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Chu calls for comeback in U.S. energy tech

Energy Secretary Steven Chu says the U.S. can recapture leadership position in clean-energy technologies with an investment in R&D and long-term policies.

NATIONAL HARBOR, Md.--Energy Secretary Steven Chu is drawing on U.S. history in research and development to advocate for policies to encourage clean energy technology innovation for the future.

Chu gave the keynote speech at the ARPA-E Summit here today, saying once again that the U.S. is in a race with China, the European Union, and other countries to create energy products expected to grow in demand.

He started out by showing a graph of the rise and fall of oil prices over time, saying that people cannot accurately say where oil prices be in a few years time. Oil recently rose past $100 a barrel, and the U.S. spends about $1 billion a day importing oil.

"What do we do? Do we hope for the best and plan for an economy at $40 a barrel?" he said. "I suggest taking a longer-term, more measured approach to the problem."

Secretary Chu at ARPA-E Summit 2011
Secretary Chu at ARPA-E Summit 2011. Martin LaMonica/CNET

Beyond the question of volatile fossil fuel prices, Chu argued that there is big spike in demand for accessible clean energy around the world. "Our strategy should not be hoping for the best...Let's plan for where the world is going to be," he said.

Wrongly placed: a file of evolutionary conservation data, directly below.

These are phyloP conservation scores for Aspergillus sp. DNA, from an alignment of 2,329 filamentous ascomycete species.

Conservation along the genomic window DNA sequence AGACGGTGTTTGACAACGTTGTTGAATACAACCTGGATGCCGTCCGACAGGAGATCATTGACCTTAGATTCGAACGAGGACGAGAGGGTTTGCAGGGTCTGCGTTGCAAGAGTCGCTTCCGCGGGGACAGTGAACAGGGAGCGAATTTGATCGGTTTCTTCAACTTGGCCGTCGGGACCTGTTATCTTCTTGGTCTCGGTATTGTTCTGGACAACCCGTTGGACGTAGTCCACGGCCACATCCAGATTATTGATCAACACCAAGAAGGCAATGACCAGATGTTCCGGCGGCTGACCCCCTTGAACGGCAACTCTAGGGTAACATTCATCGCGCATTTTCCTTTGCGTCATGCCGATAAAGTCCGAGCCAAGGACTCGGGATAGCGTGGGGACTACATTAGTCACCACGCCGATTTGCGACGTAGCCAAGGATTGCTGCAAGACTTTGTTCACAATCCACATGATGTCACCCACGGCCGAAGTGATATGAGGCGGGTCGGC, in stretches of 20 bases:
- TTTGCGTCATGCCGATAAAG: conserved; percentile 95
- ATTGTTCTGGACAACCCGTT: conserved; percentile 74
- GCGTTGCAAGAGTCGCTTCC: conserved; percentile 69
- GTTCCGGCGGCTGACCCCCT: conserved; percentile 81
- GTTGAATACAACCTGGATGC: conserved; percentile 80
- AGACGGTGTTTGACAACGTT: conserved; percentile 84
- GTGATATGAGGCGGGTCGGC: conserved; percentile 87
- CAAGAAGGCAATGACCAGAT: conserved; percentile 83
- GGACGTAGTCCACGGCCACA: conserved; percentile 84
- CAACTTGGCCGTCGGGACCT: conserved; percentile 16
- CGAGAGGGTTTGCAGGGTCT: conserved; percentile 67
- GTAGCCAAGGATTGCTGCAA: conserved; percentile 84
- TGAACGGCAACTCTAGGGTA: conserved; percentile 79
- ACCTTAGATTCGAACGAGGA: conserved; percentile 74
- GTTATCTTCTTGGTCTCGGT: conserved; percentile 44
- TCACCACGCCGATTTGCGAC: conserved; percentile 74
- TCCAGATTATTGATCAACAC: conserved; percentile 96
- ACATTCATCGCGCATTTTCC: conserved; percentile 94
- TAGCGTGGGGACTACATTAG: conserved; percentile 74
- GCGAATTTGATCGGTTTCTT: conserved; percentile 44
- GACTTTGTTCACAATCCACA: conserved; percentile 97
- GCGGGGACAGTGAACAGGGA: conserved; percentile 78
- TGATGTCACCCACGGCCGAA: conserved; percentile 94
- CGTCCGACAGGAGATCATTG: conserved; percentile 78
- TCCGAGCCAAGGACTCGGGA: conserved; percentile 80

He listed a number of areas in which China is taking the lead in cleaner technologies. It has, for instance, deployed high-voltage direct-current transmission lines in which only 7 percent of the energy is lost over 1,200 miles. The comparable loss on the U.S. grid would be 80 percent, he said.

Meanwhile, China, France, and Japan also have invested in high-speed rail infrastructure. In finance, the U.S. lags other countries on project financing and public market financing in clean energy, although it leads in venture investing. China has passed the U.S. and other countries in roboticized, high-tech manufacturing as well, he said.

The strategy at the Energy Department for promoting clean energy is to bring down the cost to lower than that of fossil fuels, Chu said. "We believe in certain instances it can be competitive with fossil fuels. Whether it's 10 years from today or 50 years from today is the question," he said. "If we get clean energies cost-competitive with fossil fuels, it's a very different world."

He touted a number of research programs touching many areas, such as building efficiency, efficient air conditioning, and biofuels. In batteries, he said the Argonne National Laboratory made an advance on lithium ion batteries to improve the safety, life, and energy density of batteries. That technology has been licensed by General Motors and is expected to be used in the second generation of the Chevy Volt.

Lithium ion batteries were invented in the U.S., supported by Energy Department research, but the products were commercialized in Japan. Now Japan and Korea dominate the lithium ion battery industry. But as the Argonne battery example shows, technologies can be invented and rapidly commercialized in the U.S, Chu said.

"Just because we lost the lead doesn't mean we can't get it back," he said. "We still have the opportunity to lead the world in clean energy and capture the jobs of the 21st century, but time is running out. It is a race and the train is leaving the station."